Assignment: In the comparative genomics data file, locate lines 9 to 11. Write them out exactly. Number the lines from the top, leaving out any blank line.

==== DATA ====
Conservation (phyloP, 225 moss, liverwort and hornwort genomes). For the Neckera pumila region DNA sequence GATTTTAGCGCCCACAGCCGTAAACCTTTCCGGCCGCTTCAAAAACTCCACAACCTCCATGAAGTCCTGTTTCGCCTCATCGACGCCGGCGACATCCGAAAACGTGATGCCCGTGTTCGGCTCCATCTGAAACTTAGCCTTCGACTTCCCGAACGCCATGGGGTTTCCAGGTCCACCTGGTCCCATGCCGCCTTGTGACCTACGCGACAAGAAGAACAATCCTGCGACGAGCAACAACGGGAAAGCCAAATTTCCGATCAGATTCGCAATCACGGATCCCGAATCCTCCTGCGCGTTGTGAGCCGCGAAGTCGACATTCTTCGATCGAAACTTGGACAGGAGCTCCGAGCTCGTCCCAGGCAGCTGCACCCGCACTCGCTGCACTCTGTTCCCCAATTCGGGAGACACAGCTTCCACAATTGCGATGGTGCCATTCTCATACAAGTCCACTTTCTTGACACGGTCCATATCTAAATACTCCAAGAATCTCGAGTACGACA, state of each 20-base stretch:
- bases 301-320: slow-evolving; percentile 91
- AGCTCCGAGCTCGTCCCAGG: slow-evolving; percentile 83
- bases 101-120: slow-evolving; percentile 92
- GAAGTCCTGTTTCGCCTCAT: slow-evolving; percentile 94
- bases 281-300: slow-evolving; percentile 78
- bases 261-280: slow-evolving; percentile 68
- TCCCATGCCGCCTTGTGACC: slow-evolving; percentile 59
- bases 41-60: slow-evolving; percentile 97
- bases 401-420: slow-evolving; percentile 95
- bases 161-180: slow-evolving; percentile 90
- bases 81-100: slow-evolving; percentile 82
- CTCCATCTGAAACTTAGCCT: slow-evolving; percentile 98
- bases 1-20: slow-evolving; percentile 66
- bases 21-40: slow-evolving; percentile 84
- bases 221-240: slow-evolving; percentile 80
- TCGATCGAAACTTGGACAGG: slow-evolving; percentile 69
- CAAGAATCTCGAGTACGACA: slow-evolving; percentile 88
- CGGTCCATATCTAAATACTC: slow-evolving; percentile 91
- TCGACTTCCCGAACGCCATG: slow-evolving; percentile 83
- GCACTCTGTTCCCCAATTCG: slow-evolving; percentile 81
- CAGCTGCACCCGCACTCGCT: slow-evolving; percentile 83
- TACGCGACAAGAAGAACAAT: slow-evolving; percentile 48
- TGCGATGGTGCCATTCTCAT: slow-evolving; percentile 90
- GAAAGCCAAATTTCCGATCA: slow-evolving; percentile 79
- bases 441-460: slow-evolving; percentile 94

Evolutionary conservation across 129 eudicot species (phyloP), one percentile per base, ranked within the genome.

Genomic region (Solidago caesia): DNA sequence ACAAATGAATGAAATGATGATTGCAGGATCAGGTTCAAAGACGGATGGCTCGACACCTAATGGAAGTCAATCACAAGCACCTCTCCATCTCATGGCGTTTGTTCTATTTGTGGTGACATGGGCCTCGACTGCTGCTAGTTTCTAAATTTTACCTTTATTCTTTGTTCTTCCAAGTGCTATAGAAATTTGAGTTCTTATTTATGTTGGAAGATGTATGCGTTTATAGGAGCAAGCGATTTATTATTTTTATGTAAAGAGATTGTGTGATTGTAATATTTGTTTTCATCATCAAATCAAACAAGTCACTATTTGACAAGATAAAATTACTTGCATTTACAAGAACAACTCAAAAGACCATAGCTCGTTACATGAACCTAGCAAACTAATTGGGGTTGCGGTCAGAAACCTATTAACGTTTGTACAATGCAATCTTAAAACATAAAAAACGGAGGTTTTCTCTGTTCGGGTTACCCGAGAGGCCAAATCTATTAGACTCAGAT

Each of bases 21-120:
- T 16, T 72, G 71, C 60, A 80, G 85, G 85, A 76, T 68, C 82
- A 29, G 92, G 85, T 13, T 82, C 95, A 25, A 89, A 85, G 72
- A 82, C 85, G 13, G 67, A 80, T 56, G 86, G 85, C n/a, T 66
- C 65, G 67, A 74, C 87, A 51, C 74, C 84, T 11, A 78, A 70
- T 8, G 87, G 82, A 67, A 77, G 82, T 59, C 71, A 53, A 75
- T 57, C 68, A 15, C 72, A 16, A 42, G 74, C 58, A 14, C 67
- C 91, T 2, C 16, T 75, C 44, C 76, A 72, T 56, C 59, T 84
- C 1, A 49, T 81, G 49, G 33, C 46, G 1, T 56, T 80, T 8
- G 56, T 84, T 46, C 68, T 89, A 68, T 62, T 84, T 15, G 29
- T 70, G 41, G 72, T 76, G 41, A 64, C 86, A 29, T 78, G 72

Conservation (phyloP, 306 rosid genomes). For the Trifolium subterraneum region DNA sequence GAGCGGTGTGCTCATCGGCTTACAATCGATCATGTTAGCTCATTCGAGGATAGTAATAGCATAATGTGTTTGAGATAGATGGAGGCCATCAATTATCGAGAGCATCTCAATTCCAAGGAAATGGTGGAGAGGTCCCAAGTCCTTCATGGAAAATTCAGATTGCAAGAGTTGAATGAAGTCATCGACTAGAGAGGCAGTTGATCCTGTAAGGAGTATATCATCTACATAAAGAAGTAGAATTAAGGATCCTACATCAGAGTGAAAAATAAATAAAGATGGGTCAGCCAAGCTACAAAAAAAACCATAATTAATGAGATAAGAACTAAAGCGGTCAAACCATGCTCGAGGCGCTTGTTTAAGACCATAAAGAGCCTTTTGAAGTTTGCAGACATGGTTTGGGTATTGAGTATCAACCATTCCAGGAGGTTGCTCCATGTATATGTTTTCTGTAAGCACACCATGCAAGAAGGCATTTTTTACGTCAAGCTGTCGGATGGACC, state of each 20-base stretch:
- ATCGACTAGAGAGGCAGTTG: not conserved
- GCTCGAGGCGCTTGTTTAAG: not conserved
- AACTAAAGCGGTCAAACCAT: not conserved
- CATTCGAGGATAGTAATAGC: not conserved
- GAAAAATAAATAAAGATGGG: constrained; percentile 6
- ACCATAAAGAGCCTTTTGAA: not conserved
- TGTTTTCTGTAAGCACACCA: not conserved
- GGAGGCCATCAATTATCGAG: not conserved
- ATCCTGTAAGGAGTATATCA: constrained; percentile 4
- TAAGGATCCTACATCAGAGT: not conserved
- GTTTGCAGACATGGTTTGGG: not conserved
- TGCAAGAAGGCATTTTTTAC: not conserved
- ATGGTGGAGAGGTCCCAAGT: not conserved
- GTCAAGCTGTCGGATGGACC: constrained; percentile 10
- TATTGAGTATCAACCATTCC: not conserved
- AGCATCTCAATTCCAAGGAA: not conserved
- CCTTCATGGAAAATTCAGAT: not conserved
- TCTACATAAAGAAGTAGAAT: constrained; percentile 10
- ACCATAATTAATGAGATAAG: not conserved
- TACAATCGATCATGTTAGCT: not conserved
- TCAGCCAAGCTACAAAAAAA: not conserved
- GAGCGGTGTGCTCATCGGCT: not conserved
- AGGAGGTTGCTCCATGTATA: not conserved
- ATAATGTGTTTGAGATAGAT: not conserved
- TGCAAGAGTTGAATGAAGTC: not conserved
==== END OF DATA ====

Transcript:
- bases 41-60: slow-evolving; percentile 97
- bases 401-420: slow-evolving; percentile 95
- bases 161-180: slow-evolving; percentile 90